You can edit the DMQ$BOOT.COM procedure to start any of these drivers by changing the value associated with the DMQ$TCPIP_LD logical name. Access the DMQ$BOOT.COM procedure using the CUSTOMIZE option on the Oracle MessageQ main menu. Refer to Oracle MessageQ Main Menu and Utilities, or the DMQ$STARTUP procedure in Defining the Message Queuing Environment.

Edit the DMQ$BOOT.COM file, changing the commenting in the following lines:

$ tcpip_ld       = "DEC"   ! Use the DEC/UCX  TCP/IP LinkDriver
$!*** tcpip_ld = "TGV" ! Use the Multinet TCP/IP LinkDriver
$!*** tcpip_ld = "PSC" ! Use the TCPware TCP/IP LinkDriver
$!*** tcpip_ld = "" ! Select TCP/IP LD at SYSTEM level

The default setting for DMQ$TCPIP_LD is DEC. Change the commenting in the file to change the setting. Use a pair of quotation marks with no value ("") to suppress the creation of the logical name in the Oracle MessageQ logical name table. This allows the logical to be created at the system level, thereby, controlling multiple groups simultaneously.

For example, you select link drivers at the system level as follows:




Sharing Group Configuration Files

Groups can share the same configuration, log, and MRS directories. Sharing configuration files is convenient when many groups have the same configuration. This is common in VMScluster environments, where there are groups running on each cluster member.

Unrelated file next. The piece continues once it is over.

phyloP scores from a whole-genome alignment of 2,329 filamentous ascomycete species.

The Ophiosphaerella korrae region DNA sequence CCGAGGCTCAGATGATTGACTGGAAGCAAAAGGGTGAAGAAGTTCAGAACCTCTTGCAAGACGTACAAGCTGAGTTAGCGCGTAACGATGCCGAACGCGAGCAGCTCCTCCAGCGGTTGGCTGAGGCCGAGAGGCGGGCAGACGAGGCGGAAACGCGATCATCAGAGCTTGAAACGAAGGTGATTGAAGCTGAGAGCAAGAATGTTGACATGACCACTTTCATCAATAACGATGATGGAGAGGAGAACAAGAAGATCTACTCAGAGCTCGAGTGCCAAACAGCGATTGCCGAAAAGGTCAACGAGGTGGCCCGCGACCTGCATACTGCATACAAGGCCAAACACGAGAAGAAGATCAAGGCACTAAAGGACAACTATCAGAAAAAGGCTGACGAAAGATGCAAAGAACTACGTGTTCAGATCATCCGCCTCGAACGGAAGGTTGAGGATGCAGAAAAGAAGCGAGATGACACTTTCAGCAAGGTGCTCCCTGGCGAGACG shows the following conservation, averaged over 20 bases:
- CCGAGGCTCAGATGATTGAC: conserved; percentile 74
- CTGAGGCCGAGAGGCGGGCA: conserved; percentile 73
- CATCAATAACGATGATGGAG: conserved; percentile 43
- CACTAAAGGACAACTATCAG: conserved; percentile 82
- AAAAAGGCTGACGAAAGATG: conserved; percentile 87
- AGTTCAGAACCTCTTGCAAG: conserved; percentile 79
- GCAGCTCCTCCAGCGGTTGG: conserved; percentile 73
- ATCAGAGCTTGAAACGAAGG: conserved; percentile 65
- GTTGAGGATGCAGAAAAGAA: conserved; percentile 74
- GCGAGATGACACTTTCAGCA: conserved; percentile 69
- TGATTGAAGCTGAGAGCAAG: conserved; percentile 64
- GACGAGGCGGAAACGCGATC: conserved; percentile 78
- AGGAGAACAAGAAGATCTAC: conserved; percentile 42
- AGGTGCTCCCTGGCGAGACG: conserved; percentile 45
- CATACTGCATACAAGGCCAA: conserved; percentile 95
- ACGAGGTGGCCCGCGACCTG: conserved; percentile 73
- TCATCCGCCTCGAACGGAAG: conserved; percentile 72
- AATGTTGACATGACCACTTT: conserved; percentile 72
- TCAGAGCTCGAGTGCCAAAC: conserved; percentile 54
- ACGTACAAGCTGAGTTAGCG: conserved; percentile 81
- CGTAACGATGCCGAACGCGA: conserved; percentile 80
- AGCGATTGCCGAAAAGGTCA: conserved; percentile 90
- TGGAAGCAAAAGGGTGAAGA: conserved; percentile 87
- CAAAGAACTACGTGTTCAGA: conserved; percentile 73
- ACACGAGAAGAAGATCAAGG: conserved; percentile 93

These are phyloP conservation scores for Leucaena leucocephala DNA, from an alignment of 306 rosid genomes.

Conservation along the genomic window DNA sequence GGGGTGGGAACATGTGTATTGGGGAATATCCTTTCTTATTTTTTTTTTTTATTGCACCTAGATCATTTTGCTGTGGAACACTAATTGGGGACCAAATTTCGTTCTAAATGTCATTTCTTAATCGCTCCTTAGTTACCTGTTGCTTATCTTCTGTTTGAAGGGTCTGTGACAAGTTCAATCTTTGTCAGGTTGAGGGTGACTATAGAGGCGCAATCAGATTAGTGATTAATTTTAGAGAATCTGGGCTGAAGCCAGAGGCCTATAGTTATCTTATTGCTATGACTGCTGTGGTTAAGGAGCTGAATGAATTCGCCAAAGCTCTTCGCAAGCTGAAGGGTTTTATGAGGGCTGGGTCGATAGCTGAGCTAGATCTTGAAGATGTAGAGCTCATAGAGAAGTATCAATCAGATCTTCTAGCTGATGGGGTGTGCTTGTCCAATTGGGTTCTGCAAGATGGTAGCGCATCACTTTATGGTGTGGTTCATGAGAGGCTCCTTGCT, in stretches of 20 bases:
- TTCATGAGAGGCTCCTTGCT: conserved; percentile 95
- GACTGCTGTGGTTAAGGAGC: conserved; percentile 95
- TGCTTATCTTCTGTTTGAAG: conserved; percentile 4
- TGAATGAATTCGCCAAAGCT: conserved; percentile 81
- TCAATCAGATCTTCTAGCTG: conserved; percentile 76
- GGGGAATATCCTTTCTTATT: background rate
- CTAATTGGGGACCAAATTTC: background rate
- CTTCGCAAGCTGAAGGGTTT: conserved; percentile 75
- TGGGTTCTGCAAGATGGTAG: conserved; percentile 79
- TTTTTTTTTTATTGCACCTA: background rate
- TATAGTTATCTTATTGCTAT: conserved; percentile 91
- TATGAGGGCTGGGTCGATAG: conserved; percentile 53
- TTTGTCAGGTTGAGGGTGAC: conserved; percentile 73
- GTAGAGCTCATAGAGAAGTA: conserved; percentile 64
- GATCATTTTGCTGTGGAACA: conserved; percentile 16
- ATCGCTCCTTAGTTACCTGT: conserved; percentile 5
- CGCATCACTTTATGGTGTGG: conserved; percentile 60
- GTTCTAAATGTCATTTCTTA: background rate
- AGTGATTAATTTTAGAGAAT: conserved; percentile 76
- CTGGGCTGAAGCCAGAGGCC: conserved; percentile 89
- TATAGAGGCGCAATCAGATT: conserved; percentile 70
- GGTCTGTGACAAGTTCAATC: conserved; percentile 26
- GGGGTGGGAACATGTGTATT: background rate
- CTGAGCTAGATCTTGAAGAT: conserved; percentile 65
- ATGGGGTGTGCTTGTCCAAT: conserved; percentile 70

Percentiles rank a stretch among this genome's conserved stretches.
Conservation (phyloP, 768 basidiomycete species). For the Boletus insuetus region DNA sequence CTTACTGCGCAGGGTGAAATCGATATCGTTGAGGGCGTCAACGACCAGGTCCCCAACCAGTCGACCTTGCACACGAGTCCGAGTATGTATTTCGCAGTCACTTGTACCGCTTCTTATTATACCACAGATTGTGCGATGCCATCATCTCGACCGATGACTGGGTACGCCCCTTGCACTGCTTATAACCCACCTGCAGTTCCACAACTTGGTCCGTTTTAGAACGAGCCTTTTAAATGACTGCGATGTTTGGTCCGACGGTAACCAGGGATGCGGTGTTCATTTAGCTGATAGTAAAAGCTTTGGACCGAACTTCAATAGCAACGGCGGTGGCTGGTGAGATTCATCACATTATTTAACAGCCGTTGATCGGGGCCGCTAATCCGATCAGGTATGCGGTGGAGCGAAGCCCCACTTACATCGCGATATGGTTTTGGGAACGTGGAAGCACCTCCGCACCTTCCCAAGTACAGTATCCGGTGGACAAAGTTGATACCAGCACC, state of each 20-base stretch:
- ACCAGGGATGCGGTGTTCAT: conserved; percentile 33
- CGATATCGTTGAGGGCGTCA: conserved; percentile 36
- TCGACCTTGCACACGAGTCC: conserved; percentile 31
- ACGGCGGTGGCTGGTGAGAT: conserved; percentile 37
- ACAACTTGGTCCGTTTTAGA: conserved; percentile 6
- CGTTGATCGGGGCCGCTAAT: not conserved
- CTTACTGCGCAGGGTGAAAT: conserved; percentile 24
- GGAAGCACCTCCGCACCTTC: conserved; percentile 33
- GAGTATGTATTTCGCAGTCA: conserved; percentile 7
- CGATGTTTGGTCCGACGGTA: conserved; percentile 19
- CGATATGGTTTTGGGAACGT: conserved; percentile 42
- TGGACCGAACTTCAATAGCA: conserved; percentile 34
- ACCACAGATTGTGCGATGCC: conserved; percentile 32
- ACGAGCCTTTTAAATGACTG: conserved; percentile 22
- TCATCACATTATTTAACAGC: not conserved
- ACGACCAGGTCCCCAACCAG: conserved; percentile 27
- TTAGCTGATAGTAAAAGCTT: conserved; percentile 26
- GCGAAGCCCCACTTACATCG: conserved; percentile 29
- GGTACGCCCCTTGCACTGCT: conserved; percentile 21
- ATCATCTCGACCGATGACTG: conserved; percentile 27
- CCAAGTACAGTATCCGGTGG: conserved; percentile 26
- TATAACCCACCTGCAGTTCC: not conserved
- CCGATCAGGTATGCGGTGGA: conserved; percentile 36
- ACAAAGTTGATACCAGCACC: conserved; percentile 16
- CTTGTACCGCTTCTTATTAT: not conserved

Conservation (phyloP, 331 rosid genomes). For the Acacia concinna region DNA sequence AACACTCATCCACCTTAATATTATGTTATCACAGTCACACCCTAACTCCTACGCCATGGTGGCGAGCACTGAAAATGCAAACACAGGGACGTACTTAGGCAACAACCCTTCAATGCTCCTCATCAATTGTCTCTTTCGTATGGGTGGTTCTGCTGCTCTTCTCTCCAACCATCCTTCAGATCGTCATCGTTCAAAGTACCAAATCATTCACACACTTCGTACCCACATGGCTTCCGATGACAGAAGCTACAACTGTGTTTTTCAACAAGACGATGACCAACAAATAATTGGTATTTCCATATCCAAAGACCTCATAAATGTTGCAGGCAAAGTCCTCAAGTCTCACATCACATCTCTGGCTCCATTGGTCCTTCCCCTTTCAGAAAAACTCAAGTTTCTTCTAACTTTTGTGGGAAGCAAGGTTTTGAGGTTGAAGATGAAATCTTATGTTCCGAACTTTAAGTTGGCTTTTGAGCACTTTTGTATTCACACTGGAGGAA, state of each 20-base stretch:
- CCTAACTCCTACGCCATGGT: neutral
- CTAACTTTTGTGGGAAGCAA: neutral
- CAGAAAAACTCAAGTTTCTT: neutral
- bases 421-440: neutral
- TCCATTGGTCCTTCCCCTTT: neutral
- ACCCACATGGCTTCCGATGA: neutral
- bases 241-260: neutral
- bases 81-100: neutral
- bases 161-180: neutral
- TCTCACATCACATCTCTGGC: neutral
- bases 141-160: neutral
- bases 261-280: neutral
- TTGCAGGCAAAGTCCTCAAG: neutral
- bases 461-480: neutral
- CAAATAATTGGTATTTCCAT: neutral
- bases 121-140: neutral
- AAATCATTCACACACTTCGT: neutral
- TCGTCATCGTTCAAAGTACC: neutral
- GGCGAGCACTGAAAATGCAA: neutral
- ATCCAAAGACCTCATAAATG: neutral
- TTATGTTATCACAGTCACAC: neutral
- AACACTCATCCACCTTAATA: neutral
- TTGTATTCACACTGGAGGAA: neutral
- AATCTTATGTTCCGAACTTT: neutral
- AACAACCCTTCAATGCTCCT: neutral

Note that the names of the log and MRS files of each group contain the bus ID and group ID of each message queuing group. These tags in the file names allow you to distinguish the files even if they are in the same directory as another group's files.

Listing 3-4 shows how to start a group with group ID 5, bus ID 4 with the same configuration, log and script files as a group with group ID 6, bus ID 4.

Listing 3-4 Sharing Configuration Files

%DMQ-S-SETLNM, Set to MessageQ
LNM table DMQ$LNM_0004_00006
$ sho logical DMQ$USER
"DMQ$USER" = "DMQ$DISK:[DMQ$V50.USER.0004_00006]" (DMQ$LNM_0004_00006)
$ sho logical DMQ$LOG
"DMQ$LOG" = "DMQ$DISK:[DMQ$V50.LOG.0004_00006]" (DMQ$LNM_0004_00006)
$ @DMQ$EXE:DMQ$STARTUP 4 5 "" Y "" -
DMQ$DISK:[DMQ$V50.USER.0004_00006] -

When message queuing groups share the same DMQ$USER area, they execute the same DMQ$BOOT.COM command procedure that defines all the logical names. If you make no changes to DMQ$BOOT.COM file, the logical name DMQ$MRS is the same for those groups, and the MRS files of the groups will be on the same disk.

Note: Locating MRS files of multiple groups on a common disk can have significant performance impact. Refer to Configuring Message Recovery, for more information.

Suppressing DECnet Intrusion Alarms

If you attempt a cross-group connection to a nonactive group using the DECnet transport, Oracle MessageQ attempts to start a default DECnet object. If the DECnet default account has been eliminated from the system on which the group is running, DECnet intrusion alarms are generated every time a Oracle MessageQ group attempts to connect to a nonactive group.

You can eliminate DECnet intrusion alarms by creating a dummy DECnet object to handle the connection attempt. The dummy DECnet object is configured to accept and then immediately drop the connection.